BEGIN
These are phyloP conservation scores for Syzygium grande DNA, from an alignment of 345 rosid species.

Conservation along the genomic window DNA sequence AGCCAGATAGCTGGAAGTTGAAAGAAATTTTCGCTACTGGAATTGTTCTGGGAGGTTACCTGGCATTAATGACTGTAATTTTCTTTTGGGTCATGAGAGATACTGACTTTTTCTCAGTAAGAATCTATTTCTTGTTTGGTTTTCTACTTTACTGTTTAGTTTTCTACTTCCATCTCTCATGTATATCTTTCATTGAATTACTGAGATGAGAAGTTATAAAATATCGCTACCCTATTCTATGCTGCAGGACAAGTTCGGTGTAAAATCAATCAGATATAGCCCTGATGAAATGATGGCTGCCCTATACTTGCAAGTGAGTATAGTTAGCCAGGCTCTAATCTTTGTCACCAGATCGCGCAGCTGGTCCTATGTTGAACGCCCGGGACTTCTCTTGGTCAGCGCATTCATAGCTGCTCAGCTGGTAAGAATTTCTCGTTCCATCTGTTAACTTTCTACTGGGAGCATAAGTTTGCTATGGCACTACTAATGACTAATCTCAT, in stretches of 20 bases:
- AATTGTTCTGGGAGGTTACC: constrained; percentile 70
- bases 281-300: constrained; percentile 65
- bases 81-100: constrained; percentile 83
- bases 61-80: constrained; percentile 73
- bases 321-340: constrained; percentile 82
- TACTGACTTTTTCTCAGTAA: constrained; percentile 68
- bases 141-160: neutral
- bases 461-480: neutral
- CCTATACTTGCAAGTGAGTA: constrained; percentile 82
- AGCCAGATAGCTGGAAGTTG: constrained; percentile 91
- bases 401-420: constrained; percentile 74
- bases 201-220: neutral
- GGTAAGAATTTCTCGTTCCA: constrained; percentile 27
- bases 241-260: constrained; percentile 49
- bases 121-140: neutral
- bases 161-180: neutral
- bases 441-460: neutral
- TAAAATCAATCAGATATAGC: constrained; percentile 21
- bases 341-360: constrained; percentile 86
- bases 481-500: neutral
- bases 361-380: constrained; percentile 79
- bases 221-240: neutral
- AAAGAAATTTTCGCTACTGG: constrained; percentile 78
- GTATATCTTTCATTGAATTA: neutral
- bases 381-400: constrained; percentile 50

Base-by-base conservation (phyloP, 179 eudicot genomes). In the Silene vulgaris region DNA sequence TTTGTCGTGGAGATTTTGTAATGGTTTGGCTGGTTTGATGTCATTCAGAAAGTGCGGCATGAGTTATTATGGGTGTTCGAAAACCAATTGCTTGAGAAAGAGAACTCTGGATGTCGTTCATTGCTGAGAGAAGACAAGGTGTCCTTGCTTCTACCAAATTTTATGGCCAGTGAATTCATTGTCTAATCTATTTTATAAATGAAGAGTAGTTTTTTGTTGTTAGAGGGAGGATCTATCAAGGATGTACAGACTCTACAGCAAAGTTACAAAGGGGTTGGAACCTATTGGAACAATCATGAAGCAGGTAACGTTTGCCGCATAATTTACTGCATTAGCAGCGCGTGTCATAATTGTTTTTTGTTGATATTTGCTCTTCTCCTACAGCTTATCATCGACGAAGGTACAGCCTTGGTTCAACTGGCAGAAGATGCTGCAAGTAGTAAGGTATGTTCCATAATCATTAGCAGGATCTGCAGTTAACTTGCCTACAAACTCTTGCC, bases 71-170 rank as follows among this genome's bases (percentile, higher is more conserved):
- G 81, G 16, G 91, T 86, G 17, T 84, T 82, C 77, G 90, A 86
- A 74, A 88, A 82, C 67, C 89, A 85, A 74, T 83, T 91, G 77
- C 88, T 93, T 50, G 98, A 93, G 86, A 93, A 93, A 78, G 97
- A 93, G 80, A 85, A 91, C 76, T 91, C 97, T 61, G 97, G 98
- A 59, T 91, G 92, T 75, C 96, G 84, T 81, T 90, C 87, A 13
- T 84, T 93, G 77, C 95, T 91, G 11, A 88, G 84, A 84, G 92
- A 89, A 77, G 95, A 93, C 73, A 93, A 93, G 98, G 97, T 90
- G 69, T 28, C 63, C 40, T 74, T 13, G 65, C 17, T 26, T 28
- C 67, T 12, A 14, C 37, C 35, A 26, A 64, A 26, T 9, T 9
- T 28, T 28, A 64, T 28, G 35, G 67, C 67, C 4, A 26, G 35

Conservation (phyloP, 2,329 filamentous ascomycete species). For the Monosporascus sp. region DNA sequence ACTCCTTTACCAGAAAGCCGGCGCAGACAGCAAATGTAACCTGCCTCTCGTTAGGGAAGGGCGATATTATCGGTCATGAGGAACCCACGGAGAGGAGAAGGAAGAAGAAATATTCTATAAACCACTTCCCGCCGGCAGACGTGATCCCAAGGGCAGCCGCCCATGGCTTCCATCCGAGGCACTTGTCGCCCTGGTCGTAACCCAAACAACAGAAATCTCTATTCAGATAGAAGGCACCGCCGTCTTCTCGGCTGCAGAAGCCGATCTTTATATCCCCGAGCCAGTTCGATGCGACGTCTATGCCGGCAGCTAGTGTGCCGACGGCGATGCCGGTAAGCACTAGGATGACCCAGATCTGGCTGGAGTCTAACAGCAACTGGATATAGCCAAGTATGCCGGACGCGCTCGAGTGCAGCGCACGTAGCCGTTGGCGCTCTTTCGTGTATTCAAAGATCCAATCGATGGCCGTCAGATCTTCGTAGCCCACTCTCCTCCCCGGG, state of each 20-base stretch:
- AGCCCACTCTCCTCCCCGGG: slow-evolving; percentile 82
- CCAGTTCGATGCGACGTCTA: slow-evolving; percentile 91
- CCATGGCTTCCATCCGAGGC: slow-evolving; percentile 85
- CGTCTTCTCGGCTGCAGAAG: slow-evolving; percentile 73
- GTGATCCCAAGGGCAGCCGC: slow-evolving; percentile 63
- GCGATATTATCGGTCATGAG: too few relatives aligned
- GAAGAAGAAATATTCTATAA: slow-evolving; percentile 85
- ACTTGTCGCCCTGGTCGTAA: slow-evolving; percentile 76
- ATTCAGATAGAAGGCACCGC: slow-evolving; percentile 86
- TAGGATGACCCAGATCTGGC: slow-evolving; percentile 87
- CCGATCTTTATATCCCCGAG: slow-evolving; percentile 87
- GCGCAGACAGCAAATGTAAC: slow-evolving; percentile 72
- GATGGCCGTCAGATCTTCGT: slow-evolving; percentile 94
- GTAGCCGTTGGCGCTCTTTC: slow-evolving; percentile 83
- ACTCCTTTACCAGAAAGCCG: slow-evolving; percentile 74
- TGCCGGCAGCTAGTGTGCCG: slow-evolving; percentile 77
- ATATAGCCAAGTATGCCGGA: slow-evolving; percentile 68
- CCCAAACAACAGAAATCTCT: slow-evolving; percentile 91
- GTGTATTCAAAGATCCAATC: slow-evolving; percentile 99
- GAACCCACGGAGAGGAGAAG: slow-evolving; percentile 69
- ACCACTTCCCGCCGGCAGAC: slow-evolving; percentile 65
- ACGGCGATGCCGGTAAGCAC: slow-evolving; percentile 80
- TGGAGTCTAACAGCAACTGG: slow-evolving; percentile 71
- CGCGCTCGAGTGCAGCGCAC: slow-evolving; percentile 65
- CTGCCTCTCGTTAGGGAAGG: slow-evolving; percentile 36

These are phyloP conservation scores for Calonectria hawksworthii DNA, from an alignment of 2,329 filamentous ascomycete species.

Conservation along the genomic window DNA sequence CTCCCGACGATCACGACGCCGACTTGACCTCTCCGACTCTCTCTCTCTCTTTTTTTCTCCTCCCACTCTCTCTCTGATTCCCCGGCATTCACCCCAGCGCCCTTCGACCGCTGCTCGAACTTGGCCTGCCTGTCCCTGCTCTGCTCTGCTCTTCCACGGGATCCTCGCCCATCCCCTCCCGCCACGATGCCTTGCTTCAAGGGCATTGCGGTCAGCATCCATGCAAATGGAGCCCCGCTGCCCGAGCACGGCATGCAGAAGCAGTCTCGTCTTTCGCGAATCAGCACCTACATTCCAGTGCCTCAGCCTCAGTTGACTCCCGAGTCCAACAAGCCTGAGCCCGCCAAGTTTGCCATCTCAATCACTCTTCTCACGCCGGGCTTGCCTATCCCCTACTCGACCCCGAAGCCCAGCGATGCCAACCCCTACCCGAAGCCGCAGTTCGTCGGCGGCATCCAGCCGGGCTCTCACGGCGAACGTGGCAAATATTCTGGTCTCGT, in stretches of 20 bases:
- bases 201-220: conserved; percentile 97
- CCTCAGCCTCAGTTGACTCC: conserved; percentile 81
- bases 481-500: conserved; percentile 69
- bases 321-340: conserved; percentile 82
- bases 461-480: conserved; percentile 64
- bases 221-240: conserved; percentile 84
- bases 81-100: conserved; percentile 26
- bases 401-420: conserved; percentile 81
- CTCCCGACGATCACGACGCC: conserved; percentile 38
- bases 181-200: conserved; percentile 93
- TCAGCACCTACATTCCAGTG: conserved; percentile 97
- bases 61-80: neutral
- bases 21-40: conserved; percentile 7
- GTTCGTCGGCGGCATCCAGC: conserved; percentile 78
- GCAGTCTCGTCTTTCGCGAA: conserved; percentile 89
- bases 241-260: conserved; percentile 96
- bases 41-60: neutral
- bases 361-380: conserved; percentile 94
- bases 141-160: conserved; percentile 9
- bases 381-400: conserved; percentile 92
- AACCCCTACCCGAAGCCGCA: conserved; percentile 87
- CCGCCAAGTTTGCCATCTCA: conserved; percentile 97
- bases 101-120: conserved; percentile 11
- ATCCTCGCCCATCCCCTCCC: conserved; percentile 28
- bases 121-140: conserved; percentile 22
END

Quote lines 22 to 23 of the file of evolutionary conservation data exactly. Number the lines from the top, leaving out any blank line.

- bases 481-500: neutral
- bases 361-380: constrained; percentile 79